Figures 7 and 8 illustrate my preferred method of handling masks, in that they are arranged in strips, such as the strips 3H3, 320 and 322, secured to each other by their adhesive. Each strip comprises a plurality of masks, such as the masksiZ, 326, 328, 330 and 332. The individual masks may be easily detached, being separated by perforations 334, and inasmuch as the strips may be separated easily from each other because,

when the folded over end or tab portion 32l is rasped, the mask may be pulled free, the cement adhering to the under side of the mask and later serving to attach the mask to the fingers The masks shown in Figures 7 and 8 are of slightly different shape from the one shown in Figures 1 to 4, the indentations 5| being omitted and the tab portion 32| having beveled edges. The moon-shaped portion 3H3 has a semi-circular outline 335 imprinted thereon so as to aid in positioning, and the portion within the outline 336 is colored for the same purpose.

I also prefer to prepare other forms of masks in strips: for instance, the masks 213 shown in Figure '6 are shown in a strip in Figure 9 as masks 224, 226, 228, 230 and 232. However, the masks could be formed originally as single elements, not joined, if desired. As may be seen, these masks are connected, but perforations such as 234 ar provided so that the separate masks may be easily detached. As may be seen, the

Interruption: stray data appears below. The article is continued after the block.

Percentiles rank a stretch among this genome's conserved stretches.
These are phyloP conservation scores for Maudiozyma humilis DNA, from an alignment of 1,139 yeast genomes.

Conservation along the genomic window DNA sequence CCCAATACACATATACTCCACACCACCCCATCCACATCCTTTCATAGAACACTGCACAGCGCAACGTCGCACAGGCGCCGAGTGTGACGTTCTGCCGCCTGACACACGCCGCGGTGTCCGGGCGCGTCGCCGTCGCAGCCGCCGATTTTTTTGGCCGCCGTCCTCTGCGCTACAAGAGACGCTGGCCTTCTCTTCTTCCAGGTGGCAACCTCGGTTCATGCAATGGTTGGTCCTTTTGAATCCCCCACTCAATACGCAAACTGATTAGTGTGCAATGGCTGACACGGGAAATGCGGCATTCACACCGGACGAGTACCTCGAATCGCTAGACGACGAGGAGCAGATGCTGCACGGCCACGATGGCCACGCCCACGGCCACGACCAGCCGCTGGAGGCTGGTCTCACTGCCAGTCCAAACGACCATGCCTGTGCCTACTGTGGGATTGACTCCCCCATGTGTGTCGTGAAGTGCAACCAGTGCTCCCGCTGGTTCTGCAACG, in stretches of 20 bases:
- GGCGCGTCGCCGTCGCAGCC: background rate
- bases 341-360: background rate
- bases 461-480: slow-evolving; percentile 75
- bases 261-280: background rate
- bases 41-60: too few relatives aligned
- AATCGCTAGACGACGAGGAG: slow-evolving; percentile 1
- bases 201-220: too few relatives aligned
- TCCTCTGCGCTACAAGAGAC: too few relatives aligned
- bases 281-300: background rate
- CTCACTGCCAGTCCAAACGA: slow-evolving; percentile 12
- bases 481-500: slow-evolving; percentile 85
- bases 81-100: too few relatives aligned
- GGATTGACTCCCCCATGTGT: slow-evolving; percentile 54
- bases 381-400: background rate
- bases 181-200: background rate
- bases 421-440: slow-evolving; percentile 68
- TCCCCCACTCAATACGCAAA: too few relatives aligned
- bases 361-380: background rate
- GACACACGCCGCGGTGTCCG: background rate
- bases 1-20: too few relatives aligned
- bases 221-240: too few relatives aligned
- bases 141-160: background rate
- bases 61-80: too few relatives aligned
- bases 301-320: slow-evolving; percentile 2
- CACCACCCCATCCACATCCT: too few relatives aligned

moon-shaped portion 2H3 of the mask 224 is the same size as similar portions of masks 226 and 228, but the similar portion of mask 230 is larger and the similar portion of mask 232 is smaller, masks 23B and 232 being formed for the thumb and little finger respectively.

In using my improved masks, I prefer to follow my proved method as follows. A single mask, for example 324, is detached from the strip or pack and is carefully applied so that the moonshaped portion (H8 of the mask coincides with the moon-shaped portion 29 of the nail., The body portion 3H5 of the mask is firmly pressed against the upper face of the finger, care being taken to press the mask into the angles between nail and skin. In doing this, the adhesive on the lower face of the mask secures the mask firmly to the nail and finger except where the fold 32l prevents adhesion. The layer of polish is applied to the exposed portion of the nail, and, as soon as the coloring material is dry, the mask is removed from the finger and nail. If desired, all of the masks in each strip maybe of the same size, or they may each be of a different size.

Preferably the strips and pack of masks are protected by being enclosed in glassine envelopes.

In the arrangement shown in Figure 10, instead of providing masks in relatively short fiat strips as in Figures 7 and 9 enclosed in envelopes or arranged in a pack of flat strips, I show an arrangement in which the masks are formed in strips M9 of extensive length, which are formed into rolls, a strip of separating tape 442 being arranged between alternat strips of masks, so that the mask strip may be easily removed and so that the separate masks may be taken ofi. easily and without damage to them.